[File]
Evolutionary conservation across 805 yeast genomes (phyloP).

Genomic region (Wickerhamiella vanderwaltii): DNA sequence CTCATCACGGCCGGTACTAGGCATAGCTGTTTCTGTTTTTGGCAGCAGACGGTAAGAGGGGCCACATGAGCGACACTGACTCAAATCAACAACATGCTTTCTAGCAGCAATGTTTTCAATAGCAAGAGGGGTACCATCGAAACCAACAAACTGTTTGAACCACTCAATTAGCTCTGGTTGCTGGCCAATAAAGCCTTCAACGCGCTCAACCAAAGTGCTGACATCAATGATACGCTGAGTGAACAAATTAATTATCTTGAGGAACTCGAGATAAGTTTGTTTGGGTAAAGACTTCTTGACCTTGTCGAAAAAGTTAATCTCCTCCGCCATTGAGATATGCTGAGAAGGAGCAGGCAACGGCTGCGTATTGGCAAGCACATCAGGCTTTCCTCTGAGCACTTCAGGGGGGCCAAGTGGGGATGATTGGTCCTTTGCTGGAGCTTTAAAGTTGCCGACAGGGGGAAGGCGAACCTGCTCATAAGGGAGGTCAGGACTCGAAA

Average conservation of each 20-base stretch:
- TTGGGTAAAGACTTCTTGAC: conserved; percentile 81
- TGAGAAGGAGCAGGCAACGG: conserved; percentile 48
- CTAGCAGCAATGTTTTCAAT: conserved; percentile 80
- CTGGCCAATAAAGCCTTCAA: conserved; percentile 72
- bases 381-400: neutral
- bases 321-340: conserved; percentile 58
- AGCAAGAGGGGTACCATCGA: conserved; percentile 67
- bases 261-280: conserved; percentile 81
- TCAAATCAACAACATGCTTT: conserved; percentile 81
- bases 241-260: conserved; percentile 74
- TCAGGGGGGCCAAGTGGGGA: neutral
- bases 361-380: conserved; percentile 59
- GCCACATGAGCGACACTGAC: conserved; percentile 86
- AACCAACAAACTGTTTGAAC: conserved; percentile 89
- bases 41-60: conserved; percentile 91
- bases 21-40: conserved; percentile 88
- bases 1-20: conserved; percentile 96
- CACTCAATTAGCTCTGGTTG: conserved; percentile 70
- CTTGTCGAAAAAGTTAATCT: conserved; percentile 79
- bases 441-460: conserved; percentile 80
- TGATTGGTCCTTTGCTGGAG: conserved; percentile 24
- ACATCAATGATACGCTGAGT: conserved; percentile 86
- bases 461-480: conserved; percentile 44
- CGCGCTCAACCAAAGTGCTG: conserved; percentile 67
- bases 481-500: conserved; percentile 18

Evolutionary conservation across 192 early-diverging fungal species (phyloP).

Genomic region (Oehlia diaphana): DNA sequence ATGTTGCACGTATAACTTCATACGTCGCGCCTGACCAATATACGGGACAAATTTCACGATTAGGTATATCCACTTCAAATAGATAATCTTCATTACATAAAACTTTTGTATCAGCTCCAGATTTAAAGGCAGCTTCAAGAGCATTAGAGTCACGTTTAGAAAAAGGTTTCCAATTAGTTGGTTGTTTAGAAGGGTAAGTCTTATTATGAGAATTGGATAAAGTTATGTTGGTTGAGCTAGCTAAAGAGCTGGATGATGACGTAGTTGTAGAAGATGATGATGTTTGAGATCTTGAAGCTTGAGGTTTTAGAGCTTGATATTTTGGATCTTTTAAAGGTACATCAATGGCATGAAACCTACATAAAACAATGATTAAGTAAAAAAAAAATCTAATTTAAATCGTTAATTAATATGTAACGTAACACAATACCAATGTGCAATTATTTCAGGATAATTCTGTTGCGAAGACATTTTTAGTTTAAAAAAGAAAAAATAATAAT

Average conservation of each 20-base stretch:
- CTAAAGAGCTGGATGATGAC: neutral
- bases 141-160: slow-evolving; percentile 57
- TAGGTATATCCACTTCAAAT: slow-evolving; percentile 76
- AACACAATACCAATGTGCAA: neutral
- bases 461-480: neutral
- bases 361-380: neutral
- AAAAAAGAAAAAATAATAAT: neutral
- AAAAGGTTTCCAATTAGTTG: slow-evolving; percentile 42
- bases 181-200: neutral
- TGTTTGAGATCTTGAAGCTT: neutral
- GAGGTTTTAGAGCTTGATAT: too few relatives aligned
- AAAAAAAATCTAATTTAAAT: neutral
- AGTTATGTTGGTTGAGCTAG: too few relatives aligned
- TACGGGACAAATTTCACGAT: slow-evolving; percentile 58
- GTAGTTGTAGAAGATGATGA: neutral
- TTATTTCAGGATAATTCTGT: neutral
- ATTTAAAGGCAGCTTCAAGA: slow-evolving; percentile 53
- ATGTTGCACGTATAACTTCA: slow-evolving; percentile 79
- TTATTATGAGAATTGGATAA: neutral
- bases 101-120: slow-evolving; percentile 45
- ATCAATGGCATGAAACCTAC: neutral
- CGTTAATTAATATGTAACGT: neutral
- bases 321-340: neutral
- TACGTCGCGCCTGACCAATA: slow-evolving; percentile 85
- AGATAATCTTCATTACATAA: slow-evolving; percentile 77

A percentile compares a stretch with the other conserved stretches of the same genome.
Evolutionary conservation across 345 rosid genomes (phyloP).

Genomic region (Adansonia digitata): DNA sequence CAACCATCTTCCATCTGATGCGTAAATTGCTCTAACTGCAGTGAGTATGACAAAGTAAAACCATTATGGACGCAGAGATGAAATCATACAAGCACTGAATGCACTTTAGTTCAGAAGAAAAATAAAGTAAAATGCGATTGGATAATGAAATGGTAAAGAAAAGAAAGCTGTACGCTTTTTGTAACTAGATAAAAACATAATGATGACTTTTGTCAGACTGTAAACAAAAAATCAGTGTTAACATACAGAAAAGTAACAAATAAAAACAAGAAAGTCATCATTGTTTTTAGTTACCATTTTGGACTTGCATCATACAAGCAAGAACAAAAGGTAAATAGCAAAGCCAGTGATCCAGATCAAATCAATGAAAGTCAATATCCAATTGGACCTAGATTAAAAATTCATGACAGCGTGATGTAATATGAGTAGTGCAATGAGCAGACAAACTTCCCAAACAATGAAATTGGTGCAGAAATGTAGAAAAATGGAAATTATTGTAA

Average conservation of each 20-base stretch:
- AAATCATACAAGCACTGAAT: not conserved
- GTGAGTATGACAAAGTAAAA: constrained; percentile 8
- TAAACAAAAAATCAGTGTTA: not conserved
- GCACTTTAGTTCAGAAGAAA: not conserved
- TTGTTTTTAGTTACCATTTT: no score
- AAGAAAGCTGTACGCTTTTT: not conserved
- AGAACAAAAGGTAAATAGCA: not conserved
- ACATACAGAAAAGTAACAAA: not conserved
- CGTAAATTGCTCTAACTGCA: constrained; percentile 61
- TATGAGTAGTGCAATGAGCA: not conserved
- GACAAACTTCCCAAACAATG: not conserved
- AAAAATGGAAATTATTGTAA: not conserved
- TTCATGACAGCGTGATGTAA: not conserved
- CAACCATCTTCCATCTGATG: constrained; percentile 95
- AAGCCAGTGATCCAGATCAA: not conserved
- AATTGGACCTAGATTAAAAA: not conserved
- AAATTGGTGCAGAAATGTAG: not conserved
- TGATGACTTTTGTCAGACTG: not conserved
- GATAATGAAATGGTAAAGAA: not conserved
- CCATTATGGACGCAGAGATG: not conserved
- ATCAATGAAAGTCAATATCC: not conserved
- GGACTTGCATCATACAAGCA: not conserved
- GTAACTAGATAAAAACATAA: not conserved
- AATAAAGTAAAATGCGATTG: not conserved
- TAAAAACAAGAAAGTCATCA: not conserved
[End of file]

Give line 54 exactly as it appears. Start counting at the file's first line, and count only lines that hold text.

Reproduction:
- bases 321-340: neutral